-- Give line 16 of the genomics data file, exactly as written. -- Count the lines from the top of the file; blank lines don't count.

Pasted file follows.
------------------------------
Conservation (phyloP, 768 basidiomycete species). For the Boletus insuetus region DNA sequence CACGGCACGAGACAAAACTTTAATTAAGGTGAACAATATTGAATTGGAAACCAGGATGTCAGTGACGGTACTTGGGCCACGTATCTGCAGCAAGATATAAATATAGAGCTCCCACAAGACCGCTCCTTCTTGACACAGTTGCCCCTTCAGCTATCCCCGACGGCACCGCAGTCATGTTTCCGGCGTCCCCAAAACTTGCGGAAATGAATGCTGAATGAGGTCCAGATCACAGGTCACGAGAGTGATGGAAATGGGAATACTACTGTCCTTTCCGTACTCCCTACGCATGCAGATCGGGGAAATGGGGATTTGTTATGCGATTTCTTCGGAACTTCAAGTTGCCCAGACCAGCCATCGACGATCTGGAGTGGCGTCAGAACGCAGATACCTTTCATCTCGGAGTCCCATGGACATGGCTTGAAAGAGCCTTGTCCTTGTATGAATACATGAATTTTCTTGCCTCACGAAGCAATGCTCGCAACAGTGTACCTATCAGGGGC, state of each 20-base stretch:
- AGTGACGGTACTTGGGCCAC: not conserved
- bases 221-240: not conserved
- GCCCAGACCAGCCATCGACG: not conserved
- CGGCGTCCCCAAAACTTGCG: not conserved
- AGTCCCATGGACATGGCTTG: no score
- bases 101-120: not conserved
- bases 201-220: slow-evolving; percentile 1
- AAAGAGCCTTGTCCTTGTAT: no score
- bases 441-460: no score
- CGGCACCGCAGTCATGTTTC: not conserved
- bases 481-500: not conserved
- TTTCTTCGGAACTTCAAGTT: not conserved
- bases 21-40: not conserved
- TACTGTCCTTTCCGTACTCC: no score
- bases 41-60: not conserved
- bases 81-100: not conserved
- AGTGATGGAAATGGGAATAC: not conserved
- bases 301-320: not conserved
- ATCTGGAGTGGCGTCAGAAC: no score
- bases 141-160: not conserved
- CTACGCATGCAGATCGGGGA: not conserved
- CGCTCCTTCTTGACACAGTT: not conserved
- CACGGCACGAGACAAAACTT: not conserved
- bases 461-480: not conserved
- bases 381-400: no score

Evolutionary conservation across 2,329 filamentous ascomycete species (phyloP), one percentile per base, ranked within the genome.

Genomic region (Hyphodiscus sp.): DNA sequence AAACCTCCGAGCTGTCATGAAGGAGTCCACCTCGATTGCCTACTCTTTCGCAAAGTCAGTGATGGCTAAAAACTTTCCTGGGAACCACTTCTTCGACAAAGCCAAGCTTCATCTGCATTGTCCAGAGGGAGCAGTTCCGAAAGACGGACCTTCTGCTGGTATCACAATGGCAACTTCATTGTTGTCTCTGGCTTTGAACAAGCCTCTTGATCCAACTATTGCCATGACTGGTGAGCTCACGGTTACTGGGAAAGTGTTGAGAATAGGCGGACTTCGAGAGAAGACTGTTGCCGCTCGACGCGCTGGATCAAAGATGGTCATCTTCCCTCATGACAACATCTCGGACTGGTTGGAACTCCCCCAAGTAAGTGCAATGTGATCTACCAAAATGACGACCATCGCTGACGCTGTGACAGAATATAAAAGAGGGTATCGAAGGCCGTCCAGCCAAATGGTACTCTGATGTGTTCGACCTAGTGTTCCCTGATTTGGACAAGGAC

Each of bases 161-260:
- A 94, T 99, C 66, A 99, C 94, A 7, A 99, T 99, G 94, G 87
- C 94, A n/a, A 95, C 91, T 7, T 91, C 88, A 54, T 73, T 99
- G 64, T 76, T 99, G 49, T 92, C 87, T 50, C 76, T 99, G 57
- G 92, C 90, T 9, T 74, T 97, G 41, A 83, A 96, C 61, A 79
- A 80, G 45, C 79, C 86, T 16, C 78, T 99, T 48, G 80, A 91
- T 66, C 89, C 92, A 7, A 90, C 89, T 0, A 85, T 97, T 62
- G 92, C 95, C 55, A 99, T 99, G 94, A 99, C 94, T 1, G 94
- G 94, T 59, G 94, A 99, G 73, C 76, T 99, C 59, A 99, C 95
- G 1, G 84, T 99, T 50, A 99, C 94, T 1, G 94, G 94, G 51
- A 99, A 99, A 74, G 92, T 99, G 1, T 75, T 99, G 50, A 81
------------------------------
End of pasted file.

- bases 41-60: not conserved